18. The sound and recoil are too much for an enclosed metallic blind especially one that is full of dust etc. because you will not be able to get a 2nd shot until the dust clears after a while.

  19. I have worked up a load for the .375 with the 260 gr. Accubond which elevates this round to a proven Elk bustin round which has less wind deflection & flatter trajectory than the 30-06. The kenetic energy guarantees that the animal drops which after a bull I hit hard @ timberline with a 300MAG ran down the dark timber 2000ft deep canyon halfway causing a dangerous & difficult packout. My dad made a thumbhole stock with recoil suppression & muzzle brake for the Mauser which makes a huge difference in felt recoil. This is the go to gun if a 1 shot KO is necessary. SW Colorado wilderness horse pack in Elk & Deer hunting is what My wife & I live for, sometimes feather weight is necessary here but the extra 2lbs is worth it for me as I have not chased or tracked any animal which the .375 was used.

  20. I own a Winchester 375 Big Bore XL and ammo is very hard to find. I know that the H & H Magnum won’t fit, but do you have any suggestions or alternates? Gun Show ammo is sporadic and at least $1.50/round. Does anyone manufacture ammunition that is scarce? THank You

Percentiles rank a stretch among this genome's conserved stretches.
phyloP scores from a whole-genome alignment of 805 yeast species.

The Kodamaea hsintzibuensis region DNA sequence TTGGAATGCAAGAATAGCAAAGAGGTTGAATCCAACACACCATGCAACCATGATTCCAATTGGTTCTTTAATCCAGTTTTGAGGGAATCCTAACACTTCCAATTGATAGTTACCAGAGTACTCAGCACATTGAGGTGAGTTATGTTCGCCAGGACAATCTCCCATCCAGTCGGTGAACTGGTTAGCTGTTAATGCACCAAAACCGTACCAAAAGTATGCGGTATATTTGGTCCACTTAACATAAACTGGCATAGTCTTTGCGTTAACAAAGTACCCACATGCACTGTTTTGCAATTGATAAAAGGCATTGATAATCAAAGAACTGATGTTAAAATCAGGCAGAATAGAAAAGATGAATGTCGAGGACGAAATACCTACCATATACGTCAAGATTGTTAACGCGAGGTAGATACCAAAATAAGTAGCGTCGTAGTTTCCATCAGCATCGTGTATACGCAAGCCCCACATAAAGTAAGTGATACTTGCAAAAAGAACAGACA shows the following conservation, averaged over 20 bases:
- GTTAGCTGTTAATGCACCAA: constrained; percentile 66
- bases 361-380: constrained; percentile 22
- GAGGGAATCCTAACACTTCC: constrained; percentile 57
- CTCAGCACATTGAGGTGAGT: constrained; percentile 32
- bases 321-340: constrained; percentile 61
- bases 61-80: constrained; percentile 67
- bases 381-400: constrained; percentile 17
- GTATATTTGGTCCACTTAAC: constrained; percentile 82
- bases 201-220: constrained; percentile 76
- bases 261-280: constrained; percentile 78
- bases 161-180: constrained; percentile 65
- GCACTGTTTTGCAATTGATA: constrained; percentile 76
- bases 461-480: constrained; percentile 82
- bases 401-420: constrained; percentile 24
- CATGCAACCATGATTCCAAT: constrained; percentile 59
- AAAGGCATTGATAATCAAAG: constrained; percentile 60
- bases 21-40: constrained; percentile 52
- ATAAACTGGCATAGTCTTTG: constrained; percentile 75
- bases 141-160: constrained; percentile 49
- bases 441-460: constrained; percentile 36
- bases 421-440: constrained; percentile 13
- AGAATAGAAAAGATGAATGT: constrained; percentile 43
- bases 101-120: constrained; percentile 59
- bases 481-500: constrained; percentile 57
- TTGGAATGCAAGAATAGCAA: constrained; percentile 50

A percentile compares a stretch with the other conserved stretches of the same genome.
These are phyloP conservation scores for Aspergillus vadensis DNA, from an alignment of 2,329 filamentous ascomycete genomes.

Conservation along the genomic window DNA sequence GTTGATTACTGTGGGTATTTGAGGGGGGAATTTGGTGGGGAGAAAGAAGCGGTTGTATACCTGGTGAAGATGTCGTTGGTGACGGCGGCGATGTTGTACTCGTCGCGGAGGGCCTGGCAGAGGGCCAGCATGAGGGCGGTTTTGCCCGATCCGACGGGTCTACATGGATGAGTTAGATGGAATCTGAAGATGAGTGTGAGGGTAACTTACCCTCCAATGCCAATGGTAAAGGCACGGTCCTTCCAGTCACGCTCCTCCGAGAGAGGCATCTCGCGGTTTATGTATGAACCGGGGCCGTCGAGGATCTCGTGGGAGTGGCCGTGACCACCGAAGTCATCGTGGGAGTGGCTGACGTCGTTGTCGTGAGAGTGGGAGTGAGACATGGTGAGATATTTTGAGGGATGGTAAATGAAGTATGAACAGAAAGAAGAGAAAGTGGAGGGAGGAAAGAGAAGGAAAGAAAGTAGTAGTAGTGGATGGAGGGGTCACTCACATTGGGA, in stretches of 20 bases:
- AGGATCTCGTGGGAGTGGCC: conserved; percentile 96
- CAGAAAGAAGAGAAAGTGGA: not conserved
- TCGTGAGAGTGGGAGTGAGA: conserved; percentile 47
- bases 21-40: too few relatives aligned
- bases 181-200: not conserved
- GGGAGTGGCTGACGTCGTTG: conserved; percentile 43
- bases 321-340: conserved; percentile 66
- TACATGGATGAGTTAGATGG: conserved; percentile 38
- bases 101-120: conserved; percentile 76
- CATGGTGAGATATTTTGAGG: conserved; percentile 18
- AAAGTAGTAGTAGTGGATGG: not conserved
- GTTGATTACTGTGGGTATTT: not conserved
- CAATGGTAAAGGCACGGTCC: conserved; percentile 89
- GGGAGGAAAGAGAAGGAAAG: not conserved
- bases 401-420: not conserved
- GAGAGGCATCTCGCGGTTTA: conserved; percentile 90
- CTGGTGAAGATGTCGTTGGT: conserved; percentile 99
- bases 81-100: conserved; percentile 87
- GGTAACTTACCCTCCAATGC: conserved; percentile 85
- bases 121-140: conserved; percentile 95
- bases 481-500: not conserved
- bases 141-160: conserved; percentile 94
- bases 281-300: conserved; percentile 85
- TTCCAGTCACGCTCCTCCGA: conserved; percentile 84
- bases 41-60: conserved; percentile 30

21. Tried, tested and true. It ha survived the ages, and it has survived the assault of competitors and still stands tall as THE .375 caliber rifle. Versatile, powerful, and in the hands of the hand loader, almost universal rifle. I would make very few recommendations of any particular rifle over another, with so many high quality cartridges of so many calibers, but the 375 H&H is quite the exception, being a stand alone consideration for rifle above .30 caliber, for more then one specific purpose.

    Cartridges like .338 Winchester are too powerful for medium game, while not powerful enough for Africa’s big five, making it a very limited cartridge. The large purpose built African game guns such as .416 Rigby, .458 Winchester, are fine for very large game, but again find themselves too much gun for anything but the largest of game, with trajectories that are anything but flat. The .375 is just right; a fine choice for the bigger medium game, large game, and even the largest, with a wide variety of bullets and charges.

    Some cartridges last forever. 45 Colt, 45-70, 30-30, 30-06, 9mm parabellum, ect. The 375 H&H has stood the test of time with the rest of the classics, finding a type of perfection, the type of niche, that simply cannot be replaced.